The Great Game of Business – Chapter 6 section 2 (part 10 of 17)

How We Calculate Our Batting Average

Every business should have its own counterparts to the batting average. We have several. One of the best is the overhead absorption rate. This is the number people on the shop floor use to determine how much overhead they cover, or “absorb,” when they spend their time working “on prime,” that is, working on products. … When I talk to executives from other companies, they find this hard to swallow. They can’t believe that our hourly people know, or care, what they are doing to cover overhead. … If we don’t absorb all the overhead we have budgeted, we have to pay the difference out of profits, and that cuts into our bonuses, not to mention the value of our stock.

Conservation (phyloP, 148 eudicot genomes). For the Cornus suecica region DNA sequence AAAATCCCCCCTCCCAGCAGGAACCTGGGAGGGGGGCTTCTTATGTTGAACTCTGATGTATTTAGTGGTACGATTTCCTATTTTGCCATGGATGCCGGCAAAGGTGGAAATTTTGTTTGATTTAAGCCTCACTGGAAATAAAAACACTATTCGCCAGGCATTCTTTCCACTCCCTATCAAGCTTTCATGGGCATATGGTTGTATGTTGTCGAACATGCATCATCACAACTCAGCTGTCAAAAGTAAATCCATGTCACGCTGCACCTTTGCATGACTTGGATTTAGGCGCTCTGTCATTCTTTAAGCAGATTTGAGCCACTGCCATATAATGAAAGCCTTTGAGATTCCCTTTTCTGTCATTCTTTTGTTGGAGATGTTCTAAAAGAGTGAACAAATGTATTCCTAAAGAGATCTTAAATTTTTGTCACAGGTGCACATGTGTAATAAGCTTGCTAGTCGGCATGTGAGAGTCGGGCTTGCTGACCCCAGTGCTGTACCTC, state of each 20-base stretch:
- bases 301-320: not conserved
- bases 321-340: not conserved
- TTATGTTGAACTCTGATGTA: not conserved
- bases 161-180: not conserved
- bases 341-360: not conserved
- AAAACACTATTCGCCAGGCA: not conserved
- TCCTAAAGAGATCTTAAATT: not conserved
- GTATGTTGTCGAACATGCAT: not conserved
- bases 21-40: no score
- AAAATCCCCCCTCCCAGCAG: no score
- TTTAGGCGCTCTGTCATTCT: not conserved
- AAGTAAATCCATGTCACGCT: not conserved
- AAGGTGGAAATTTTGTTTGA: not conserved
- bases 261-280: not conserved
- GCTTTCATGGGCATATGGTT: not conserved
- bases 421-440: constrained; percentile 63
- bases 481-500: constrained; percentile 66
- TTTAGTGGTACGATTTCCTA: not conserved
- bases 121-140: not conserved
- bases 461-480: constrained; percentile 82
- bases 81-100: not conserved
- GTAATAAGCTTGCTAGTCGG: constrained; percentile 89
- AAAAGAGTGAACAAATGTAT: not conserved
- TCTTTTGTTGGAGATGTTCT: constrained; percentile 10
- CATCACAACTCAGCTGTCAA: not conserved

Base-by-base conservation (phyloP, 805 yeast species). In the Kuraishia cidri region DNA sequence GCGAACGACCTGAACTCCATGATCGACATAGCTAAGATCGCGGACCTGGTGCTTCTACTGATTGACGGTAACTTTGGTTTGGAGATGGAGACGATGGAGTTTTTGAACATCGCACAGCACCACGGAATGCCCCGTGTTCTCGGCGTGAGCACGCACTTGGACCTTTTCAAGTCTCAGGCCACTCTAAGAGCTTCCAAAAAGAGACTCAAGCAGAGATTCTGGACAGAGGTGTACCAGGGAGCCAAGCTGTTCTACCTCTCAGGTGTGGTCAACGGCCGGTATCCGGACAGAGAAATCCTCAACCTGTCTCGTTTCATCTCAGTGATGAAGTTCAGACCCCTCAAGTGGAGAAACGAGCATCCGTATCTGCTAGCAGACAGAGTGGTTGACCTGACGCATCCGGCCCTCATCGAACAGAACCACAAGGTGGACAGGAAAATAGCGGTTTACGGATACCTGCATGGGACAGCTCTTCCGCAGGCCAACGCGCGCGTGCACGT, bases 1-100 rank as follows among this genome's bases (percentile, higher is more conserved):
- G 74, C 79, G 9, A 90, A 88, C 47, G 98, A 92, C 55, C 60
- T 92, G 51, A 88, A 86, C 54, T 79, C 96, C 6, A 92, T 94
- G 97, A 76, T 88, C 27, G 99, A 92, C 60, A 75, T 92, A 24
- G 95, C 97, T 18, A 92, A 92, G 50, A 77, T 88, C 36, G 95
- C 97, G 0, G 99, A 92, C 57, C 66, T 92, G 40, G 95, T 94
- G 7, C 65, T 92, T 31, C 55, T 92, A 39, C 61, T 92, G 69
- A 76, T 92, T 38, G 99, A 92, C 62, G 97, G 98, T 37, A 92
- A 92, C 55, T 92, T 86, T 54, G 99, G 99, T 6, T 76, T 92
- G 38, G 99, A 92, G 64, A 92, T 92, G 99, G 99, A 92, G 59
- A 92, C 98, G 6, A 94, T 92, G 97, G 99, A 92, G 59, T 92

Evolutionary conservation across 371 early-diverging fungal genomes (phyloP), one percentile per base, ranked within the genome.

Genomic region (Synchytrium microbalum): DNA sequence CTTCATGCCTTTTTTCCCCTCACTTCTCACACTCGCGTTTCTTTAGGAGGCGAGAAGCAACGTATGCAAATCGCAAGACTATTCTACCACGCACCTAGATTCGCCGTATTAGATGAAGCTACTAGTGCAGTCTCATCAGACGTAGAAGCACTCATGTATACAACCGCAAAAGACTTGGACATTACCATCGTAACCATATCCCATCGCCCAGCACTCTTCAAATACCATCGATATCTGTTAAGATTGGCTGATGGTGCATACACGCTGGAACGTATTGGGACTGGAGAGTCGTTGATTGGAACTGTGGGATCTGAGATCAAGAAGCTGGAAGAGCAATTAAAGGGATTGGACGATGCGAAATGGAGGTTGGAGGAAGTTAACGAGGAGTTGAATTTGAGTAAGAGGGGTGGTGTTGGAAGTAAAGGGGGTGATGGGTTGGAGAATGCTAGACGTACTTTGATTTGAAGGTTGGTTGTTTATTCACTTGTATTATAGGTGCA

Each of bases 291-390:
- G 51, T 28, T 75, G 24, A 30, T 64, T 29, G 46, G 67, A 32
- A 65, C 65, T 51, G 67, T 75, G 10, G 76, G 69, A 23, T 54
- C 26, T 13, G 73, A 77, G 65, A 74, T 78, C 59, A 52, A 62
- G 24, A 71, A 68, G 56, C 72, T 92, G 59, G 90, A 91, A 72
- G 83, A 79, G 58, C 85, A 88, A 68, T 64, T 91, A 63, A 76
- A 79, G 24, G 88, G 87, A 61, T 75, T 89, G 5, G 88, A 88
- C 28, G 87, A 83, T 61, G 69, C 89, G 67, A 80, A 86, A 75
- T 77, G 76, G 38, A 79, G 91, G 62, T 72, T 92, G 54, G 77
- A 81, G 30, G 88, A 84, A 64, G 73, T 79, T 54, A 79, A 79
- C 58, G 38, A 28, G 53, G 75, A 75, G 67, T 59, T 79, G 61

Tip #4: Find Sources That Can Help You Develop Standards

No matter what business you’re in, there are benchmarks and standards, and the chances are that someone has already calculated them. You can usually find them out by digging around. Suppose you have to buy workers’ compensation insurance for a new business. You need a way to measure safety. Well, the federal government has developed formulas for measuring safety, and the insurance companies use those formulas to set premiums. You can use the formulas as well to monitor your own safety in order to establish your own benchmarks. The better you do, the lower your insurance costs. Then you can use that to educate your people about their impact on overhead, to show them how they reduce overhead by improving safety.

How We Developed Standards on a New Product